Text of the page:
Debugging and Profiling

While using the hi-ml toolbox modules, you might encounter some errors that require running the code step by step in order to track down the source of these errors. Here are some guidelines to help you debug and/or profile hi-ml deep learning training pipelines.

Debugging within VS Code

VS code has a great Debugging Support for many programming languages. Make sure to install and enable the Python Extension for VS Code to debug hi-ml toolbox modules built in Python.

Debugging configs

The hi-ml repository is organised in Multi-root workspaces to account for environment differences among the modules and offer flexibility to configure each module seperatly.

We provide a set of example debugging configs for each of hi-ml module:

VS Code restricts debugging to user-written code only by default. If you want to step through external code and standard libraries functions, set "justMyCode": false inside the debugging config block in the launch.json file.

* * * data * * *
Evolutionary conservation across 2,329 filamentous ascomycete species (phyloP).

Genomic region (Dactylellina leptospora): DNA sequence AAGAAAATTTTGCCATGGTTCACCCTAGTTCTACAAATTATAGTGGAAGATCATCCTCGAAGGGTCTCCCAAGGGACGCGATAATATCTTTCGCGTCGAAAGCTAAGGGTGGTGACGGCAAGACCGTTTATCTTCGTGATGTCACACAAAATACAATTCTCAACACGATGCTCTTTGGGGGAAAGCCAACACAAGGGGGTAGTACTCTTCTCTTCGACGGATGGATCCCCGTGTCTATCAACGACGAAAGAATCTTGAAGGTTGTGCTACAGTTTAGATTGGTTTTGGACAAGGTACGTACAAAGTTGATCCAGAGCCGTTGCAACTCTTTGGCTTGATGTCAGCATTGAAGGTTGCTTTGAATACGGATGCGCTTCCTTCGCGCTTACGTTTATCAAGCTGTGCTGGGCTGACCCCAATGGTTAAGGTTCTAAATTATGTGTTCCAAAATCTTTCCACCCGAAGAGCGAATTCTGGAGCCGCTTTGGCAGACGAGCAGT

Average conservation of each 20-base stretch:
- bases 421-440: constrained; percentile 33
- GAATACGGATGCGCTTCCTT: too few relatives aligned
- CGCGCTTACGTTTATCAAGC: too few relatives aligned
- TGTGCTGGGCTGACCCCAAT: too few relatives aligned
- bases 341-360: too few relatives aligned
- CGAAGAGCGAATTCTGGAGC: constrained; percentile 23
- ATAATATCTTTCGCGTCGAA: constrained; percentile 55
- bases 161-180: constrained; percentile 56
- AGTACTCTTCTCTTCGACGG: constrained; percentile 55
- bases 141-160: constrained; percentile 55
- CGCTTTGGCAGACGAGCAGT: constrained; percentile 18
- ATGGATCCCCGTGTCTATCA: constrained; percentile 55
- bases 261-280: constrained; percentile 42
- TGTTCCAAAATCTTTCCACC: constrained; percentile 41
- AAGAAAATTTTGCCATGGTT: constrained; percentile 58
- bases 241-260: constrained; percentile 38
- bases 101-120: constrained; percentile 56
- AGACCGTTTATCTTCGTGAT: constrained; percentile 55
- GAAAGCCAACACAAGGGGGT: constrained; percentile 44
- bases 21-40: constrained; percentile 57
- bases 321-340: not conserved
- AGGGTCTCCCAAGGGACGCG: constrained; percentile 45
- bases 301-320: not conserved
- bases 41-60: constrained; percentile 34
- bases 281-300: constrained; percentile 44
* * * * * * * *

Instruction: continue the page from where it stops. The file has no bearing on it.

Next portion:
In particular, if you would like to debug the current file while breaking through external libraries, navigate to himl-projects.code-workspace in the repo root and edit the “launch” block as follows:

"launch": {
    "configurations": [
        "name": "Python: Current File",
        "type": "python",
        "request": "launch",
        "program": "${file}",
        "console": "integratedTerminal",
        "justMyCode": false

PyTorch Lightning flags for debugging and quick runs

The hi-ml toolbox is built upon PyTorch Lightning (PL) to help you build scalable deep learning models for healthcare and life sciences. Refer to Running ML Experiments with hi-ml for detailed instructions on how to build scalable pipelines within hi-ml.